On Terra Tenebris
Life is not a fairy tale, as our world is characterized by greed, selfishness and terror. Its story of modernism is a tale of blood and sweat, written into the tombstones of millions of victims. Our civilization stands on top of an enormous mountain of bones. Victims of modernization, smashed by the gigantic wheels of the machinery called modern world, are piled up until the sky. People, animals, and plants have become raw material and resource for feeding the ghosts and monsters of our civilization. Unlike bedtime-stories, our history does not seem to lead to a happy end. So, not utopia but dystopia is our form of living. The worst thing regarding this story is that we are the ones to blame for. Man’s hunger for power has guided us to enslave the rest of the world. Not only are we the worst enemies to our own kind, but to all living organism on this planet. Yes, mankind resembles a virus that destructs its own environment, a deadly parasite that constantly feeds on its host until it is dead and dry. During this process, our fancy life-styles of higher, faster, louder and stronger, as well as the results of a wild capitalism and overwhelming consumerism has endangered the eco-system. We suck our planet dry, until nothings is left. Yes, indeed, we became the kings and queens of the earth, but at the same time we became slaves of our instincts. Even worse, we became the ultimate destroyer, which only exists in the context of destruction. Maybe change is still possible. Though, for this to happen we must wake up and seriously reconsider in order to alter the way we live. Nevertheless, let us just forget about reality for a moment and imagine an alternative way of living and being. Let us overcome logic and rationalism to picture another world, where we would not be masters, and where we would not be strong but weak and woundable. It might be difficult, because we are so used to lead. Though, let us at least give it a try.
Melike Kılıç’s current solo exhibition “Terra Tenebris” at BLOK art space can help us during this difficult journey into an alternative section of our mind. In her latest series she tells a story, where mankind is the servant of animals and plants. She develops an utopia for animals and plants, which at the same time means another dystopia for humanity. The artist designs a complex set-up at the gallery, where each single piece is conceptually related to the whole of the show. That is why Terra Tenebris can be understood as a single installation, where the visitor experiences various parts of a multi-layered story in different sections of the gallery space. For Kılıç, the exhibition functions like an artist book, where the reader can walk through its various chapters.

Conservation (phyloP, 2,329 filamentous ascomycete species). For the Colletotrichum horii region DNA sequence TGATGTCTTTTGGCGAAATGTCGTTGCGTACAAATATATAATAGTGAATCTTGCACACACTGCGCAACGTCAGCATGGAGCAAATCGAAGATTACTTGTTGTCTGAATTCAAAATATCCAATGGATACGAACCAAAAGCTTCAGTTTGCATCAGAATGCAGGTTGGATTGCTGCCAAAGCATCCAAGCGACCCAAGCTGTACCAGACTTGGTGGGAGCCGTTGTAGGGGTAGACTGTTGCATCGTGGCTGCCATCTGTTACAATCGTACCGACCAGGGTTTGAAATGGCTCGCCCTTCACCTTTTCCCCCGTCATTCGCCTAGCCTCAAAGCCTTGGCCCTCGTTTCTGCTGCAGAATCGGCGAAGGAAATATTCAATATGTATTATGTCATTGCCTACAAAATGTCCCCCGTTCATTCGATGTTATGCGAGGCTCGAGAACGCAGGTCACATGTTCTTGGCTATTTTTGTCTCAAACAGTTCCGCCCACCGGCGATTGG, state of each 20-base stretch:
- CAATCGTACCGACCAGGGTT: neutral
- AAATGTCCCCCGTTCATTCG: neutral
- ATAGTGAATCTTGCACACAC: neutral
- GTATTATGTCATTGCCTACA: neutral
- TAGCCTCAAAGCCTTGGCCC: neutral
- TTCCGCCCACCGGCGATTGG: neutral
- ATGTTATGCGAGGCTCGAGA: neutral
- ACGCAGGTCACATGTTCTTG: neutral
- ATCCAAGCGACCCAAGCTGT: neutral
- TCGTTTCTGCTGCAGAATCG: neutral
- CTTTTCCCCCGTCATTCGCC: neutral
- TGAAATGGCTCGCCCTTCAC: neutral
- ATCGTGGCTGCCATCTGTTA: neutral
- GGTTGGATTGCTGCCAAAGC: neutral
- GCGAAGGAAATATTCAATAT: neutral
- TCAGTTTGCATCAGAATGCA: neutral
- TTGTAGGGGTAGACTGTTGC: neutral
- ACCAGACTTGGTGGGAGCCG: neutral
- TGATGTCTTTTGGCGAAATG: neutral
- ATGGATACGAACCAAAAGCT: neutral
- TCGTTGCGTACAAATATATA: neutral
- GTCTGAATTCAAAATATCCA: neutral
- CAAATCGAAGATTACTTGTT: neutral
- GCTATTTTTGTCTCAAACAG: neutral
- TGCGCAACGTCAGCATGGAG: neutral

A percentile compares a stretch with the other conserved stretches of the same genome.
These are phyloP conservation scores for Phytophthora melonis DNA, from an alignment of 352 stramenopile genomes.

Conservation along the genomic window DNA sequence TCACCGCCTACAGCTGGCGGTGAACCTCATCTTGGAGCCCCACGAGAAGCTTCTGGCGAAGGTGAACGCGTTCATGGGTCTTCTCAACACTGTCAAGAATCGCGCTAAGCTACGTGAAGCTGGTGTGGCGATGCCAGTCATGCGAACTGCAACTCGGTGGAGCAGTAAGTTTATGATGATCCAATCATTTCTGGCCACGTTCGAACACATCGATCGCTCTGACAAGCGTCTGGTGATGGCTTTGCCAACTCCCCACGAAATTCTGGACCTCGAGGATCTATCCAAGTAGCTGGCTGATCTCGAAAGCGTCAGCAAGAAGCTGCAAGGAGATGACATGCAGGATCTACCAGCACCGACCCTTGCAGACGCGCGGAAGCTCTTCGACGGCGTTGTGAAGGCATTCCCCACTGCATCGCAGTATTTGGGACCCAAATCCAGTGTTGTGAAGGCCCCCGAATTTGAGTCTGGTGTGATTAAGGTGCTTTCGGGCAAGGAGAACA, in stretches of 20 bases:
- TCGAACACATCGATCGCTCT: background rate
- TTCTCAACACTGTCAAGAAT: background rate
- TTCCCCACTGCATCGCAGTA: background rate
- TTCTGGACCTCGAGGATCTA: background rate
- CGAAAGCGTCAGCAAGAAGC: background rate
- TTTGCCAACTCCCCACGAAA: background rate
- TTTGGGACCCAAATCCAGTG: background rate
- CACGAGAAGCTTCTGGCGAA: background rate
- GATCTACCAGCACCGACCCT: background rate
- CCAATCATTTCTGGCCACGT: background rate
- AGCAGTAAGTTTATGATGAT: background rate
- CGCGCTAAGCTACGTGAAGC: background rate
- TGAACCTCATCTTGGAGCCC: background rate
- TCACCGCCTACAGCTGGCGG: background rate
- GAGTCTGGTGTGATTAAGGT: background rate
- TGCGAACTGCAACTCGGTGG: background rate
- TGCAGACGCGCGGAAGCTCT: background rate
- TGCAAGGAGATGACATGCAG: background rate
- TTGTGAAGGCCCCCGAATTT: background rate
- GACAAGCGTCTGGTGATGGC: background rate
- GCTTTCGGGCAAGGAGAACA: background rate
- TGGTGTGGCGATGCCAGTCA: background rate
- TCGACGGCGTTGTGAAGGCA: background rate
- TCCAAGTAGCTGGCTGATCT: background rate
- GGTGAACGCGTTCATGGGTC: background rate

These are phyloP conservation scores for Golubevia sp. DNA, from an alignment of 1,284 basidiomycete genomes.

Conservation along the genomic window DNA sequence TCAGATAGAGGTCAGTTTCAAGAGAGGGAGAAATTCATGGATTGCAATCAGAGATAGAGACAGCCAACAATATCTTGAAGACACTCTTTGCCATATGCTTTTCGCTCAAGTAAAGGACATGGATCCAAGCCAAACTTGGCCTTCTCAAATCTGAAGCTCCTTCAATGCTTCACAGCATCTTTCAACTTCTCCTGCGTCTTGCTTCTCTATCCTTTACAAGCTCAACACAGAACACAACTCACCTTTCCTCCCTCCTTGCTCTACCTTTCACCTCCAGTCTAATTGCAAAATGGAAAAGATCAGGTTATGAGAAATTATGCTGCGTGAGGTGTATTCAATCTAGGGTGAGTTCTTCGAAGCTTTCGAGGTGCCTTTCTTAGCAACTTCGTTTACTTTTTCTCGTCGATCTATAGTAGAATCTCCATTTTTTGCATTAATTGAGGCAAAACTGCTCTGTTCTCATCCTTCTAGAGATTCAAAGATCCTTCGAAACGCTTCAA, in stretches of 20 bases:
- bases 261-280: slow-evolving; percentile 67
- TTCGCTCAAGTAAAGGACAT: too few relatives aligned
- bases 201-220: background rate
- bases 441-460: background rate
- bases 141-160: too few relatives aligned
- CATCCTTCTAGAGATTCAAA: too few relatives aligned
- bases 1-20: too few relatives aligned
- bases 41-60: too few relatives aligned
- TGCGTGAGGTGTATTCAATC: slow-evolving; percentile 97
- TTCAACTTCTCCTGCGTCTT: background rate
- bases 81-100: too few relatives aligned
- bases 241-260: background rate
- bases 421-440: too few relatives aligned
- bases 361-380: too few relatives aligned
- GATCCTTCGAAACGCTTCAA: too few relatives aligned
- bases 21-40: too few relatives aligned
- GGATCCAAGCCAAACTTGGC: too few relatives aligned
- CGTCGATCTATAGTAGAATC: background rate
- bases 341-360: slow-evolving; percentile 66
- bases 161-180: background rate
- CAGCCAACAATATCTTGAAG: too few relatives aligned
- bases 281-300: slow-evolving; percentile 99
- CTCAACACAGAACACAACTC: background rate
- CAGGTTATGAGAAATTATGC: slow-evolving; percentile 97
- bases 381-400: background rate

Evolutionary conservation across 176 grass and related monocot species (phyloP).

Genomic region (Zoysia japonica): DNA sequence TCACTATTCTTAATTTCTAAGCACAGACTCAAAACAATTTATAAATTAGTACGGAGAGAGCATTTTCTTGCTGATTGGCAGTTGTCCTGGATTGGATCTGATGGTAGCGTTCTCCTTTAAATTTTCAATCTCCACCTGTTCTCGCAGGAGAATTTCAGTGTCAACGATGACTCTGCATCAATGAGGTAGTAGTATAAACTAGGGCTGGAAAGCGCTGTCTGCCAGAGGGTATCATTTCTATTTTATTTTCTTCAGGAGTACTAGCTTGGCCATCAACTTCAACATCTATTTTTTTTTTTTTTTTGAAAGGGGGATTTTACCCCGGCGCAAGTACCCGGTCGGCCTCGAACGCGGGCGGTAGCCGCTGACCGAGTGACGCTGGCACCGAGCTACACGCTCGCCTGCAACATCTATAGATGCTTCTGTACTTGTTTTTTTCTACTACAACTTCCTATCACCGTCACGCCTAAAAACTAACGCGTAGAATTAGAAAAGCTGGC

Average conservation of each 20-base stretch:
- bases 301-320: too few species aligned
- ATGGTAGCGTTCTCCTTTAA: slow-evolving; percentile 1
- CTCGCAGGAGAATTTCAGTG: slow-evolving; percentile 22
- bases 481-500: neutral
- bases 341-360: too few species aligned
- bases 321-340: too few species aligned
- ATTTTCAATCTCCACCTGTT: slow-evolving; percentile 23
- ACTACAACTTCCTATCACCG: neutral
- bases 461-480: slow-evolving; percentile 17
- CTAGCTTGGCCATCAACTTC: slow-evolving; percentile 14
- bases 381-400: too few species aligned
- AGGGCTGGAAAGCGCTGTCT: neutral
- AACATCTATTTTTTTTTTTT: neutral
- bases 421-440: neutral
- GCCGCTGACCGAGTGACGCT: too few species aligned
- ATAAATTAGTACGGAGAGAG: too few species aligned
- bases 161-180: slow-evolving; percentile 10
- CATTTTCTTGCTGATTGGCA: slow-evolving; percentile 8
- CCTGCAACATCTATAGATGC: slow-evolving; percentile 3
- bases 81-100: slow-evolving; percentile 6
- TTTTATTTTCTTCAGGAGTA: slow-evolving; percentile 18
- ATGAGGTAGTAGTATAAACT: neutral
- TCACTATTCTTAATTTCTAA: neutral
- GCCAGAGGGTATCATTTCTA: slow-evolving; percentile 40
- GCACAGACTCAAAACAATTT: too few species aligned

Conceptually, like in most of her previous works, the artist questions the relationship between mankind and nature, as well as the so-called human domination over all other lives. Terra Tenebris reverses the hierarchy between man and all other beings. In a way, the planet takes revenge for all the cruelty it suffered because of us.
As artistic form of expression, Melike Kılıç prefers for many years the discipline of drawing, because she likes its simplicity, which helps her telling stories in an effective way. At the same time, her work is never illustrative or didactic due to its fragmental and collage-like syntax, where she creates next to drawings on paper, paper-cut-out assemblages and object-like 3-D drawings. Her beautiful play with lines, forms and figures is also always characterized by beauty and poetry. Without any melodrama or emotional overweight, she manages to impress the spectators, and touch their heart as well as their soul. The delicate lines and textures, as well as the nice treatment of figuration, which shifts between representation and deformation, gives the works the power to tell stories without becoming one-dimensional. The scenarios are always mysterious, so that the spectator has to become an active part in decoding the story.
Besides poetry, criticism as well as socio-political dimensions can be found in her work. That is why the beauty of the drawings is never shallow but rather the transmitter for communicating the ideas behind the pieces. The troubled relationship between man and the world, illustrated by a traumatic experience of nature, and its forces sets-up the current conceptual framework. Here, the former weak become the strong and man is forced to serve instead of dominating. So, Terra Tenebris functions like a fairy tale for adults, which critically comments on the current state of our world. Like every story, it has beauty and cruelty, is full of offenders and victims, as well as strength and weakness. In the end, the visitor of the exhibition gains the possibility to look beyond the given reality in order to experience an alternative one. This act is valuable, as it gives the spectator the chance to question and evaluate the actual situation in order to reconsider and changing it.